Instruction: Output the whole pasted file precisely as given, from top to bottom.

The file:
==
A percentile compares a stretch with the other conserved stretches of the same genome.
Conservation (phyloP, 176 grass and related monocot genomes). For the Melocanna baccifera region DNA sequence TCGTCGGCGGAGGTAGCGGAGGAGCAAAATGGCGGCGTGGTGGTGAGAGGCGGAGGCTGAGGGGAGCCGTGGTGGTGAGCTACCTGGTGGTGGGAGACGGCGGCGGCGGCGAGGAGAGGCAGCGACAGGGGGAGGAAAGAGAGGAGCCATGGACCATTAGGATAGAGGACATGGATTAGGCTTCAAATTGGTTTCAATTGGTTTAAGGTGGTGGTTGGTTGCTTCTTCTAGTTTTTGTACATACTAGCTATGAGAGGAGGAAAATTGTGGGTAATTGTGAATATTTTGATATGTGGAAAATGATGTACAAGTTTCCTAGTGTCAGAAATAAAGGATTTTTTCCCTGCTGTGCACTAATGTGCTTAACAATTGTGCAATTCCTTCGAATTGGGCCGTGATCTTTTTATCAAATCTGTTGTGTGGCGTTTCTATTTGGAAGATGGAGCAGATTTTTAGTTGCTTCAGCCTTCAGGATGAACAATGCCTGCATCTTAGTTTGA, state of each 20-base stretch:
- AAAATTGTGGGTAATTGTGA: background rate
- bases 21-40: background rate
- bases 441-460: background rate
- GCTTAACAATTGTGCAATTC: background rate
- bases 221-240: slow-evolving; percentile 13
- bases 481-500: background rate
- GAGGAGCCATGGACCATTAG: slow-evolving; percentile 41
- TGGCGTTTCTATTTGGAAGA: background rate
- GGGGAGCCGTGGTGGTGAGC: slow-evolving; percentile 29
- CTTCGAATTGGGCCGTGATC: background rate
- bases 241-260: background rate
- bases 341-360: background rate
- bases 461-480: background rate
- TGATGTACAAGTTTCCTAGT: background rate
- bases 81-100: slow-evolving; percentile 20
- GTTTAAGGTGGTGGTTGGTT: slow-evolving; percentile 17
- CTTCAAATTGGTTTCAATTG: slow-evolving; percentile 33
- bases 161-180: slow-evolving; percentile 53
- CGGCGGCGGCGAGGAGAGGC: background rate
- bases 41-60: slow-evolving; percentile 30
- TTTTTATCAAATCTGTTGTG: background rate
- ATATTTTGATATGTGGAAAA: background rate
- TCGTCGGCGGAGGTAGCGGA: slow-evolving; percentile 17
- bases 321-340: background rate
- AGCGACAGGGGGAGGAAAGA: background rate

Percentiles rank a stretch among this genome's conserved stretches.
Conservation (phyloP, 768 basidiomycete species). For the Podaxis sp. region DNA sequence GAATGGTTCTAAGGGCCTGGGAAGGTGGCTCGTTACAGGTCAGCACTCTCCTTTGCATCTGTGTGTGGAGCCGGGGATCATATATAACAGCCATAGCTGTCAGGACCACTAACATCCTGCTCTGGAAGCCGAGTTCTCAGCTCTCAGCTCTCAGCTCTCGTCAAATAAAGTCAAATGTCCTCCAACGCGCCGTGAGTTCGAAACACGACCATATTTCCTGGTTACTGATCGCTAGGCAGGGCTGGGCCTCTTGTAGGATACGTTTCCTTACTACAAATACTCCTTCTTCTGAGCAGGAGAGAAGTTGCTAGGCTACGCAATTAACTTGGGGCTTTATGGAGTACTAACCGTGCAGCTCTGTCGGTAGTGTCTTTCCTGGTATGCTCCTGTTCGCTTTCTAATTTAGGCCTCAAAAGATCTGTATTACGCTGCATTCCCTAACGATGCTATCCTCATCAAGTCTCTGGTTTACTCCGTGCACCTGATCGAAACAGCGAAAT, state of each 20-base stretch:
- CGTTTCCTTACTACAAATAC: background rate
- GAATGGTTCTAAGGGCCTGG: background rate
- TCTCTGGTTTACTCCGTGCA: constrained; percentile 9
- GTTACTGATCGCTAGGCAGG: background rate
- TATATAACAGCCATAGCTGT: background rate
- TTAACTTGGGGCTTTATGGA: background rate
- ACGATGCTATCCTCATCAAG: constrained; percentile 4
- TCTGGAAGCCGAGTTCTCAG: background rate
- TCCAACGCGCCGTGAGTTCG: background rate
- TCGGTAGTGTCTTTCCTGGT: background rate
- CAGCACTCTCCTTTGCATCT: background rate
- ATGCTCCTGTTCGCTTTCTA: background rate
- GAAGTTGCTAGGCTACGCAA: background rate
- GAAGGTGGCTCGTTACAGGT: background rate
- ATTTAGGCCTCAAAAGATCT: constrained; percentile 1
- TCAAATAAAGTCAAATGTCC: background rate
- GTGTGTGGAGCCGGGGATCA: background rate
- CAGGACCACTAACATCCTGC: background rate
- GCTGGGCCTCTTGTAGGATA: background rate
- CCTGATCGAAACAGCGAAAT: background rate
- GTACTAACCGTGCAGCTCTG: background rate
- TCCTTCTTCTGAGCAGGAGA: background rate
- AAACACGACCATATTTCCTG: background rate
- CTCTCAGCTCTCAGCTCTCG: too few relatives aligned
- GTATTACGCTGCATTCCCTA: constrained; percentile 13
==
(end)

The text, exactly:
A percentile compares a stretch with the other conserved stretches of the same genome.
Conservation (phyloP, 176 grass and related monocot genomes). For the Melocanna baccifera region DNA sequence TCGTCGGCGGAGGTAGCGGAGGAGCAAAATGGCGGCGTGGTGGTGAGAGGCGGAGGCTGAGGGGAGCCGTGGTGGTGAGCTACCTGGTGGTGGGAGACGGCGGCGGCGGCGAGGAGAGGCAGCGACAGGGGGAGGAAAGAGAGGAGCCATGGACCATTAGGATAGAGGACATGGATTAGGCTTCAAATTGGTTTCAATTGGTTTAAGGTGGTGGTTGGTTGCTTCTTCTAGTTTTTGTACATACTAGCTATGAGAGGAGGAAAATTGTGGGTAATTGTGAATATTTTGATATGTGGAAAATGATGTACAAGTTTCCTAGTGTCAGAAATAAAGGATTTTTTCCCTGCTGTGCACTAATGTGCTTAACAATTGTGCAATTCCTTCGAATTGGGCCGTGATCTTTTTATCAAATCTGTTGTGTGGCGTTTCTATTTGGAAGATGGAGCAGATTTTTAGTTGCTTCAGCCTTCAGGATGAACAATGCCTGCATCTTAGTTTGA, state of each 20-base stretch:
- AAAATTGTGGGTAATTGTGA: background rate
- bases 21-40: background rate
- bases 441-460: background rate
- GCTTAACAATTGTGCAATTC: background rate
- bases 221-240: slow-evolving; percentile 13
- bases 481-500: background rate
- GAGGAGCCATGGACCATTAG: slow-evolving; percentile 41
- TGGCGTTTCTATTTGGAAGA: background rate
- GGGGAGCCGTGGTGGTGAGC: slow-evolving; percentile 29
- CTTCGAATTGGGCCGTGATC: background rate
- bases 241-260: background rate
- bases 341-360: background rate
- bases 461-480: background rate
- TGATGTACAAGTTTCCTAGT: background rate
- bases 81-100: slow-evolving; percentile 20
- GTTTAAGGTGGTGGTTGGTT: slow-evolving; percentile 17
- CTTCAAATTGGTTTCAATTG: slow-evolving; percentile 33
- bases 161-180: slow-evolving; percentile 53
- CGGCGGCGGCGAGGAGAGGC: background rate
- bases 41-60: slow-evolving; percentile 30
- TTTTTATCAAATCTGTTGTG: background rate
- ATATTTTGATATGTGGAAAA: background rate
- TCGTCGGCGGAGGTAGCGGA: slow-evolving; percentile 17
- bases 321-340: background rate
- AGCGACAGGGGGAGGAAAGA: background rate

Percentiles rank a stretch among this genome's conserved stretches.
Conservation (phyloP, 768 basidiomycete species). For the Podaxis sp. region DNA sequence GAATGGTTCTAAGGGCCTGGGAAGGTGGCTCGTTACAGGTCAGCACTCTCCTTTGCATCTGTGTGTGGAGCCGGGGATCATATATAACAGCCATAGCTGTCAGGACCACTAACATCCTGCTCTGGAAGCCGAGTTCTCAGCTCTCAGCTCTCAGCTCTCGTCAAATAAAGTCAAATGTCCTCCAACGCGCCGTGAGTTCGAAACACGACCATATTTCCTGGTTACTGATCGCTAGGCAGGGCTGGGCCTCTTGTAGGATACGTTTCCTTACTACAAATACTCCTTCTTCTGAGCAGGAGAGAAGTTGCTAGGCTACGCAATTAACTTGGGGCTTTATGGAGTACTAACCGTGCAGCTCTGTCGGTAGTGTCTTTCCTGGTATGCTCCTGTTCGCTTTCTAATTTAGGCCTCAAAAGATCTGTATTACGCTGCATTCCCTAACGATGCTATCCTCATCAAGTCTCTGGTTTACTCCGTGCACCTGATCGAAACAGCGAAAT, state of each 20-base stretch:
- CGTTTCCTTACTACAAATAC: background rate
- GAATGGTTCTAAGGGCCTGG: background rate
- TCTCTGGTTTACTCCGTGCA: constrained; percentile 9
- GTTACTGATCGCTAGGCAGG: background rate
- TATATAACAGCCATAGCTGT: background rate
- TTAACTTGGGGCTTTATGGA: background rate
- ACGATGCTATCCTCATCAAG: constrained; percentile 4
- TCTGGAAGCCGAGTTCTCAG: background rate
- TCCAACGCGCCGTGAGTTCG: background rate
- TCGGTAGTGTCTTTCCTGGT: background rate
- CAGCACTCTCCTTTGCATCT: background rate
- ATGCTCCTGTTCGCTTTCTA: background rate
- GAAGTTGCTAGGCTACGCAA: background rate
- GAAGGTGGCTCGTTACAGGT: background rate
- ATTTAGGCCTCAAAAGATCT: constrained; percentile 1
- TCAAATAAAGTCAAATGTCC: background rate
- GTGTGTGGAGCCGGGGATCA: background rate
- CAGGACCACTAACATCCTGC: background rate
- GCTGGGCCTCTTGTAGGATA: background rate
- CCTGATCGAAACAGCGAAAT: background rate
- GTACTAACCGTGCAGCTCTG: background rate
- TCCTTCTTCTGAGCAGGAGA: background rate
- AAACACGACCATATTTCCTG: background rate
- CTCTCAGCTCTCAGCTCTCG: too few relatives aligned
- GTATTACGCTGCATTCCCTA: constrained; percentile 13